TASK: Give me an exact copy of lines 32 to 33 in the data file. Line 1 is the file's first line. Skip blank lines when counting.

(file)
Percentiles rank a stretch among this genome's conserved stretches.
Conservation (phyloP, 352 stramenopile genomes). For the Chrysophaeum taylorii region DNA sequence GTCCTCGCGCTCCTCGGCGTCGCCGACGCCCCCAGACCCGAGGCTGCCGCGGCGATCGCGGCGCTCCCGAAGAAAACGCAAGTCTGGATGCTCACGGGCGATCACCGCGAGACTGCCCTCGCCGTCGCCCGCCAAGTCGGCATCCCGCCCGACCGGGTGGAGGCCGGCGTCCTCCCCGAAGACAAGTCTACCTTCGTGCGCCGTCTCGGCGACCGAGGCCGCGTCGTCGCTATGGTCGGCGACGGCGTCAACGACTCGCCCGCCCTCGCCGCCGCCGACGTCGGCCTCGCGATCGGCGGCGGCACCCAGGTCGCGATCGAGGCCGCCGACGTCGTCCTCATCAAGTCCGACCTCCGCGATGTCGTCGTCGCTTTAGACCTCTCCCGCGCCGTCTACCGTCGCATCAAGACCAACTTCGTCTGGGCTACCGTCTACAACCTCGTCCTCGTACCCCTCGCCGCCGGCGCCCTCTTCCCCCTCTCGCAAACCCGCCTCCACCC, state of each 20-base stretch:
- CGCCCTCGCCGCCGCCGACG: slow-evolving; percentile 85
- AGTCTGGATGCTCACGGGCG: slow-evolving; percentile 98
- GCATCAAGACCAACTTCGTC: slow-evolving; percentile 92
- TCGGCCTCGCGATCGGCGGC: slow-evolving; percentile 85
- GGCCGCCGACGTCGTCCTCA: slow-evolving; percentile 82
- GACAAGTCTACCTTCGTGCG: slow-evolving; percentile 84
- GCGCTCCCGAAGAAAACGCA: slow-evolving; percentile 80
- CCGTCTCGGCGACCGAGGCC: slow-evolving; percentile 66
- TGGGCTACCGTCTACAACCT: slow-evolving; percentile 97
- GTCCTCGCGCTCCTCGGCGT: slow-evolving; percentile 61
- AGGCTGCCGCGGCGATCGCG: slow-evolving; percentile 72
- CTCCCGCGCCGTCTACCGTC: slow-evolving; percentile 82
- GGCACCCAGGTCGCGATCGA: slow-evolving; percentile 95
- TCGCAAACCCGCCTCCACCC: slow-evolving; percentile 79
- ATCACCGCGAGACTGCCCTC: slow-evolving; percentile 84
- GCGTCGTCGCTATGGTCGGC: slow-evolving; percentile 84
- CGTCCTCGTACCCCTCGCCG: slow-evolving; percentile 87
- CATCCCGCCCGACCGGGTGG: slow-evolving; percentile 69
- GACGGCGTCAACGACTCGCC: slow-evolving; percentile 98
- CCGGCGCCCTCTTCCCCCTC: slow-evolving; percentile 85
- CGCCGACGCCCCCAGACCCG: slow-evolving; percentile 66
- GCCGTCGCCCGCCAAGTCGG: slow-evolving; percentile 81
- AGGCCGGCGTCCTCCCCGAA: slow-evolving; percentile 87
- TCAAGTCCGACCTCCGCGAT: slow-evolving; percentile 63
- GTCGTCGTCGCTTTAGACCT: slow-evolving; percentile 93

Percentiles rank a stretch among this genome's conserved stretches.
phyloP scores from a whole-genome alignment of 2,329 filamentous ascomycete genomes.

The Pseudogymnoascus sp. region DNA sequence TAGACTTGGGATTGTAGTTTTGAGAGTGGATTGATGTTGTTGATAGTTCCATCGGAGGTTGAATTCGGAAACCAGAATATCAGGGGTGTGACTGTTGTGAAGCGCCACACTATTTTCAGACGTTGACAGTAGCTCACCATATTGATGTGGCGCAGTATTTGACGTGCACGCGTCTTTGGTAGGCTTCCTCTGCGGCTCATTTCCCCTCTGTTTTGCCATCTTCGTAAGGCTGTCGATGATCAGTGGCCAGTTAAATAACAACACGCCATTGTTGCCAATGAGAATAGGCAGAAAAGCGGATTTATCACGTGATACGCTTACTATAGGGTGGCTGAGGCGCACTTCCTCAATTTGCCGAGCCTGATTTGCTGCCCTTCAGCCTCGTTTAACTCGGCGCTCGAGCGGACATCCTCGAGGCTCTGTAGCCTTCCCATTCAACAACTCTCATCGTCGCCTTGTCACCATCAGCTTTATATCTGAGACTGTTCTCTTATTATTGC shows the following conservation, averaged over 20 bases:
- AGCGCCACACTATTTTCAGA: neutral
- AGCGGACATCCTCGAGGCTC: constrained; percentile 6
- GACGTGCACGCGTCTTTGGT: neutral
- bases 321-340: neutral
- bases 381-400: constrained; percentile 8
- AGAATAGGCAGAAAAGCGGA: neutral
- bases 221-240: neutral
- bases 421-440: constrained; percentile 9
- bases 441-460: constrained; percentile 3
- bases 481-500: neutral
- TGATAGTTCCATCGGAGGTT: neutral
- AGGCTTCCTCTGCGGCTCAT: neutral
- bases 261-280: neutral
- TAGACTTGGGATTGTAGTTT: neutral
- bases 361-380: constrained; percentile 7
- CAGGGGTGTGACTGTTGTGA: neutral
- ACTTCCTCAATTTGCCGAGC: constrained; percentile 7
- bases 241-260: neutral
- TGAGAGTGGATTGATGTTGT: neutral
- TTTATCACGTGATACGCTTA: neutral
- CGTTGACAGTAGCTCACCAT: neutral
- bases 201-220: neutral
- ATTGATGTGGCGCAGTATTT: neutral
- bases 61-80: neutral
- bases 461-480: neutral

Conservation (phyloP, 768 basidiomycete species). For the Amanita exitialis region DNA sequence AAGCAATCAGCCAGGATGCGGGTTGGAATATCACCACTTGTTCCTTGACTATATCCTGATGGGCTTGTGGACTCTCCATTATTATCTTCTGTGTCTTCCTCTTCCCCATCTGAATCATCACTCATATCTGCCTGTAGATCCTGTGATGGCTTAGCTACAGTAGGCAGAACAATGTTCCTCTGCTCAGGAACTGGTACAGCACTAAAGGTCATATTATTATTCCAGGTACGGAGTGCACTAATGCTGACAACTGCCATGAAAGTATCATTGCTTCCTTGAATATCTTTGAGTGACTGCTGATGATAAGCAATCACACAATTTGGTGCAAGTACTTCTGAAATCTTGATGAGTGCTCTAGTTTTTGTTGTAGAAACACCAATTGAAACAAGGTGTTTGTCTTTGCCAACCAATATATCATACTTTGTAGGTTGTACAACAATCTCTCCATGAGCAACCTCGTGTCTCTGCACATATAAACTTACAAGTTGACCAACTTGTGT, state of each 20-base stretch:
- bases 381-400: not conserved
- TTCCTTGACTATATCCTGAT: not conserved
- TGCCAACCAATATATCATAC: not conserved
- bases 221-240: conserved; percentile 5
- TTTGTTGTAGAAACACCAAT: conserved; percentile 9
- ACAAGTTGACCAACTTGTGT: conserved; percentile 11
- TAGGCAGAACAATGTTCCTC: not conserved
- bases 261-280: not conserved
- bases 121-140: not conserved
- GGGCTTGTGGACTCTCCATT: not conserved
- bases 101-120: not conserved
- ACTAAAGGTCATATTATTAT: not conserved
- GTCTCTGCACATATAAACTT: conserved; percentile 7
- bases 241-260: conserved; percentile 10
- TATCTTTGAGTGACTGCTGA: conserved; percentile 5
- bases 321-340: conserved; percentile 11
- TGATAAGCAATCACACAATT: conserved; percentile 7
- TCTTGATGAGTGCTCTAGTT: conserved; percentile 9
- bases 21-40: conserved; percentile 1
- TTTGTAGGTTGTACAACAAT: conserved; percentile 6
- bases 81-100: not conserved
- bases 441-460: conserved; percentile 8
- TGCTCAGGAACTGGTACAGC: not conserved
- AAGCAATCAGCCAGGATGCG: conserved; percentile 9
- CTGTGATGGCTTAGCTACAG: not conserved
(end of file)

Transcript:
- AGCGGACATCCTCGAGGCTC: constrained; percentile 6
- GACGTGCACGCGTCTTTGGT: neutral